I was abrasive and I remember someone saying that I was the sort of person that if you were in a lifeboat with, then the others would hope I’d swim off to get help!

But this person is 17 years removed from that one – I’ve had a lot of different experiences since then and I am a more complete person.

PEZ: Your dad is Indian; tell us about your trip to India.
Alexi: It was partly to see family and also to do a recce; there are things I’d like to do there, but that’s in the future.

I walked in to the Indian Cycling Federation office in Delhi with no appointment – that’s bad protocol in India – and said to the guy, ‘I’m Alexi Grewal,’ he replied, ‘I know who you are!’

I said that I was there to find the Indian Eddy Merckx; he smiled and replied, ‘good luck!’

Like I said, I’d like to go back there, but that’s for the future.

PEZ: And what about life since ’94?
Alexi: I got married, had two kids and then got divorced; I’ve been a stay at home dad; I’ve worked in telesales in a hermetically sealed building where I hoped every day that I wouldn’t shoot myself – but then I started to work with my hands.

I’m a skilled carpenter now, I built traditional homes – I had ten years of that.

I’m involved with my community – Loveland, Colorado – and I’m a church minister to the homeless.

I’ve been within a hair’s breadth of being homeless myself, so I understand – for the last decade I’ve been one step away from the street.

I’m active on the City’s civic side; sometimes I’ll be with the homeless guys at the soup kitchen then putting on a suit and tie to go to a mayoral debate.

People say that bike racing is hard; it’s not – you train four or five hours each day and eat as much as you want.

If you’re living on the street then you’re eating out of garbage cans.

PEZ: Have you kept abreast of the sport over the years?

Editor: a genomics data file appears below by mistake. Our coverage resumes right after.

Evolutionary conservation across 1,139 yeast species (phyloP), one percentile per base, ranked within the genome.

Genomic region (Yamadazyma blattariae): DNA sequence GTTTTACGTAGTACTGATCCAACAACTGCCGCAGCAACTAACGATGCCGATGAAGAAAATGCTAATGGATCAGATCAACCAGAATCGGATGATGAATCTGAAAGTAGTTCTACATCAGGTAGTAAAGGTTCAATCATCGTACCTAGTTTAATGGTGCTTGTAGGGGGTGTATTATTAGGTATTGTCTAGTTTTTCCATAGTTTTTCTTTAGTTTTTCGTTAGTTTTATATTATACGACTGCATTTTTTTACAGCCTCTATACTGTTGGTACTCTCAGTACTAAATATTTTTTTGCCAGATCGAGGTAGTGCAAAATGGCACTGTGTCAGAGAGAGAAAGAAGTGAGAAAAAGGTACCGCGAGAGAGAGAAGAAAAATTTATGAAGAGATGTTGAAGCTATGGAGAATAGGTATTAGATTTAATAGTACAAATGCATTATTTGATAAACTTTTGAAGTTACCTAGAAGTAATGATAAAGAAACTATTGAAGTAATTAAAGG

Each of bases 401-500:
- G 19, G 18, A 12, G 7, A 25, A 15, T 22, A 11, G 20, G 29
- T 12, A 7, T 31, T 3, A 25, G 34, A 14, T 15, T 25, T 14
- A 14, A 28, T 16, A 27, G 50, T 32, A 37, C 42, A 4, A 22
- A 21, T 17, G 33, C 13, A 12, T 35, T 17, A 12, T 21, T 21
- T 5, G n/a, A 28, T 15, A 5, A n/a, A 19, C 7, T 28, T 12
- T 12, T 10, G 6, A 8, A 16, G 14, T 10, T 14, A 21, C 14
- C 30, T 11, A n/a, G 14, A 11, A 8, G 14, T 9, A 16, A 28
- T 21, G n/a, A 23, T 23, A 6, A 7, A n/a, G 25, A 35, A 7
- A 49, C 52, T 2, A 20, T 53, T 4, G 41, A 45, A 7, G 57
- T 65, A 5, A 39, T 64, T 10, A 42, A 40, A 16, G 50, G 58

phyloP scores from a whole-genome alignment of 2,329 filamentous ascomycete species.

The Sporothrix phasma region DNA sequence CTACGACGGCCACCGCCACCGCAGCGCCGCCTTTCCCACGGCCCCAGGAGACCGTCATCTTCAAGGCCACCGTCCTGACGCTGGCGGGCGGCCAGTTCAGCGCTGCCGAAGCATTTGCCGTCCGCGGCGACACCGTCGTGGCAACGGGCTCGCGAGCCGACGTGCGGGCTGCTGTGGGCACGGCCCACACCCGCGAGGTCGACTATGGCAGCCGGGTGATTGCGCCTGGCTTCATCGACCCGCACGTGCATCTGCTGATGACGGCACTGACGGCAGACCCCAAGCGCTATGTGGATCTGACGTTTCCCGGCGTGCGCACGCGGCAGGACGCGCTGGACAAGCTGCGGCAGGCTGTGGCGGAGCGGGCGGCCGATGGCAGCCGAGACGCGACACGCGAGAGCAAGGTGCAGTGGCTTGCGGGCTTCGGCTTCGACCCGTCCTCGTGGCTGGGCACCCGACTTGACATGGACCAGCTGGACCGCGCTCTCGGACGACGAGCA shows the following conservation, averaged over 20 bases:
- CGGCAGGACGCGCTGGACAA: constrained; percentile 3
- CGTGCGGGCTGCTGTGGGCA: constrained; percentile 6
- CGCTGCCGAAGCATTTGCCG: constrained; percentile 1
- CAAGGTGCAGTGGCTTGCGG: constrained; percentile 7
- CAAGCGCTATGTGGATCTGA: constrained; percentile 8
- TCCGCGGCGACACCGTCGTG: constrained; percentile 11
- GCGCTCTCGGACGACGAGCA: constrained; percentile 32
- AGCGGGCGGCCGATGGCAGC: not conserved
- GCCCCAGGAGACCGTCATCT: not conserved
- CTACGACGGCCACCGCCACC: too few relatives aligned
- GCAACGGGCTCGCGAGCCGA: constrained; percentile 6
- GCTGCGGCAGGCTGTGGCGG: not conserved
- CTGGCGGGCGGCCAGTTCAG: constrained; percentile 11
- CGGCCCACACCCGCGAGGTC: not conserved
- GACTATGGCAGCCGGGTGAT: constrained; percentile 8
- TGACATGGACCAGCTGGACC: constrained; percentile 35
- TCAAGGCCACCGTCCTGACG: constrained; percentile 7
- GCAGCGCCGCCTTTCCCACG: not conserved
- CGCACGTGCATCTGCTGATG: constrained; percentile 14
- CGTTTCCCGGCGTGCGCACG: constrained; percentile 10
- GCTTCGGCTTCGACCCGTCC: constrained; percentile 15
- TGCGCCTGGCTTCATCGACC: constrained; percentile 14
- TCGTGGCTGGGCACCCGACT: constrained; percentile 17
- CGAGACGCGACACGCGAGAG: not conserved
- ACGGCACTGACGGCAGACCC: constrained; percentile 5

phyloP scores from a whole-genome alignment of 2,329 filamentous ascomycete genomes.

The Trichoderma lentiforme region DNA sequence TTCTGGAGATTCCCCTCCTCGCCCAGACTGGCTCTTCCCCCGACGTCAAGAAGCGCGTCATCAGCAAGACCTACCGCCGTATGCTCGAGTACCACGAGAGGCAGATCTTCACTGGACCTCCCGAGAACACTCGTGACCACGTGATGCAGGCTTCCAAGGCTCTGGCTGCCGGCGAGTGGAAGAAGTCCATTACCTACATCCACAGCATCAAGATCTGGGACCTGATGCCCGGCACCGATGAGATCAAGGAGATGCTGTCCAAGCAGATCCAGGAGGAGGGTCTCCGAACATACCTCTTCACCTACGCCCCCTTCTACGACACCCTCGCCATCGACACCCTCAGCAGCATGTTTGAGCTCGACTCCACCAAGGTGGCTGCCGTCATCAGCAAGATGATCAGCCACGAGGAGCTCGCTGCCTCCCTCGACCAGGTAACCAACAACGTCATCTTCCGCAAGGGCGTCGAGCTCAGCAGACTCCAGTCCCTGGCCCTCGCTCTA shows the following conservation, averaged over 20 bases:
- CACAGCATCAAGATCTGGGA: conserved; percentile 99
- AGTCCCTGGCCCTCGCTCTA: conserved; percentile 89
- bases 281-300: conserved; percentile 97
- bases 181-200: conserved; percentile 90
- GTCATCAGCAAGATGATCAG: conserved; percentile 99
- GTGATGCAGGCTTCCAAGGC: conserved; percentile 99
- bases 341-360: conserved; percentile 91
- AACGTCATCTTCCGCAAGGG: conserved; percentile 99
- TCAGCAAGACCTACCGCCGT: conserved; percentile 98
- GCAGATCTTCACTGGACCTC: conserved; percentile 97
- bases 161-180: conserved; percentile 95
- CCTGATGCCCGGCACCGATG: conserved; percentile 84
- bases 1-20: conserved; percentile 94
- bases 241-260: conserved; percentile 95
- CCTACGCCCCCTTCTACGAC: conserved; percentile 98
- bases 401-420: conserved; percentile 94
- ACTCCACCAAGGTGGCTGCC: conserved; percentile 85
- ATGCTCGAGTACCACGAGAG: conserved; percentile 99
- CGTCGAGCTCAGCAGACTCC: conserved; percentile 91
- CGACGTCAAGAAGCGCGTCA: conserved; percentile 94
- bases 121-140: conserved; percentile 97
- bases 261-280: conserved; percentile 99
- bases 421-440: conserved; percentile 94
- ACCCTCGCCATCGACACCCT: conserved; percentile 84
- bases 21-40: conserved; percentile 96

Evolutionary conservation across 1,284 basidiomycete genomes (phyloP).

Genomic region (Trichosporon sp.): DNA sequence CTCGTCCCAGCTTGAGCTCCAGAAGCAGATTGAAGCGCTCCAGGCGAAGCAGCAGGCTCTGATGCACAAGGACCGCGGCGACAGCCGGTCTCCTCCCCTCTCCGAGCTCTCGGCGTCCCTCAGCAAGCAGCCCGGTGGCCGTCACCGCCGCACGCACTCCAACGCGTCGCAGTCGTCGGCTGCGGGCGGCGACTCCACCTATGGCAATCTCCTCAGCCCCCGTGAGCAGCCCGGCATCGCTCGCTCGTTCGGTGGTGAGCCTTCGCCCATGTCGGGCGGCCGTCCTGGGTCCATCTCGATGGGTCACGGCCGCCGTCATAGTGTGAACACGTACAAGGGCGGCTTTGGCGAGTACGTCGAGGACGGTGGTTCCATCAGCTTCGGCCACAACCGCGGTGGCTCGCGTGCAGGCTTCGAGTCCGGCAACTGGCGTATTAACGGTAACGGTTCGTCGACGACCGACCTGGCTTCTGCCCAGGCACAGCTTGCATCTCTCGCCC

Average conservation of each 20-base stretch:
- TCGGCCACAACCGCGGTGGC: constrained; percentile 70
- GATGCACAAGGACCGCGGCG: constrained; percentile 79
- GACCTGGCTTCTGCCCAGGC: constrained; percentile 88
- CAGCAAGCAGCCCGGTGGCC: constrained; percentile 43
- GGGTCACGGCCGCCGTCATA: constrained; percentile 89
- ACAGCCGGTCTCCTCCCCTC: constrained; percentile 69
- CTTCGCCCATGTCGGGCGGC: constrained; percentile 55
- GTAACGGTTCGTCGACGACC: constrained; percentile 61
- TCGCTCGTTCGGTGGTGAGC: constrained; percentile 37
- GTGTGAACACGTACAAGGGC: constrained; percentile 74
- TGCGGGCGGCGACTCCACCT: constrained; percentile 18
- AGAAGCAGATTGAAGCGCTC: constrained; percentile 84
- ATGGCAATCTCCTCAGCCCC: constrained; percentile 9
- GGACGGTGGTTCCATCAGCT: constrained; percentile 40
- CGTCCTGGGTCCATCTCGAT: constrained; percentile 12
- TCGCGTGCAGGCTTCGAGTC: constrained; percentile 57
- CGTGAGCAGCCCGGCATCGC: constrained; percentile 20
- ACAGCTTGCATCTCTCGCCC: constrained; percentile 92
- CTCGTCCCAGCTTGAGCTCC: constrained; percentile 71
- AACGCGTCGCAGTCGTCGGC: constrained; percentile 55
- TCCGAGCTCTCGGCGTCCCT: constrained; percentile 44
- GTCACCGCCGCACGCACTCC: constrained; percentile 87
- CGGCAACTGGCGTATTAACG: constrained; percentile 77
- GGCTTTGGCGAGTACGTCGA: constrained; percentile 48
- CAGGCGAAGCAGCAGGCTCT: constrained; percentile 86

Alexi: For the last ten years, yes. I’ve mostly followed the Velo News online journal.

When Lance started his Tour winning sequence, I was surprised – I managed to convince my favourite bar to get a TV and tune in to the Tour whilst I sat drinking Scotch!

PEZ: The comeback, why now?
Alexi: There’s a political reason, I’d like to attract the Quiznos Pro Challenge to Loveland – but it’s also something I’ve been thinking about for 15 years, coming back when I was 50.

I see my 12 year-old son every day, but when I was living in a shed for two years – there was no plumbing, no heating – and I was broke, he’d come to see me every weekend and we’d go to a movie.

We went to see a film called ‘The Rookie’ about a guy who doesn’t make it as a baseball player but after 17 or 18 years as a teacher he discovers he can still pitch and comes back to the Majors, late in life.

After watching it we didn’t say anything, but I knew what he was thinking, I said to him; ‘don’t even think about it!’ but the seed was planted.

When Armstrong started to Twitter about the Quiznos race, people saw it and were saying to me; ‘are you going to do the race?’

I said that I’d train for four weeks and see how I was going.

PEZ: I’ve heard that you’re in good shape?
Alexi: After four weeks I rode a 90 mile Gran Fondo event on my mountain bike, wearing my hiking boots – there was a lot of dirt road and a lot of climbing.

When the first ten guys stopped at one of the checks to take on food, I caught them; it wasn’t like they were trying to drop me but they weren’t going slow either –but at the finish there were only three guys in front of me and they were all on racing bikes.

I thought; ‘I can still do this!’

On the strength of that I’ve persuaded folks to give me parts and I’m back doing four hours each day on rolling terrain.

It’s for fun, I still do a little carpentry and tree work part time but the country is in the middle of a serious depression as far as the building trade goes and I’m still eating at the soup kitchen.

Two sets of people have approached me to do a documentary but there’s nothing agreed, yet.

I have $300 dollars to my name and the rent is paid a month in advance, so things aren’t so bad.

PEZ: Do you think you got the best out of yourself as a rider?
Alexi: No way! It was the best I could have at the time but if you were to put me of today into that body of then things would have been a lot different – I’m a much more complete person and I can deal with stress much better.

PEZ: With hindsight, what would you have done differently?
Alexi: I wouldn’t have left Len Pettyjohn; he nursed me through a lot of hard times.

We should have built a team over four or five years and then gone to Europe as a US team like 7-11 did.

I should have stuck with Len and viewed my career as a 10 year project; I think that’s the only change I would make.

The man is different, that’s for sure; PEZ will be keeping abreast of his comeback – and did we mention that he wants to ride and finish the Tour?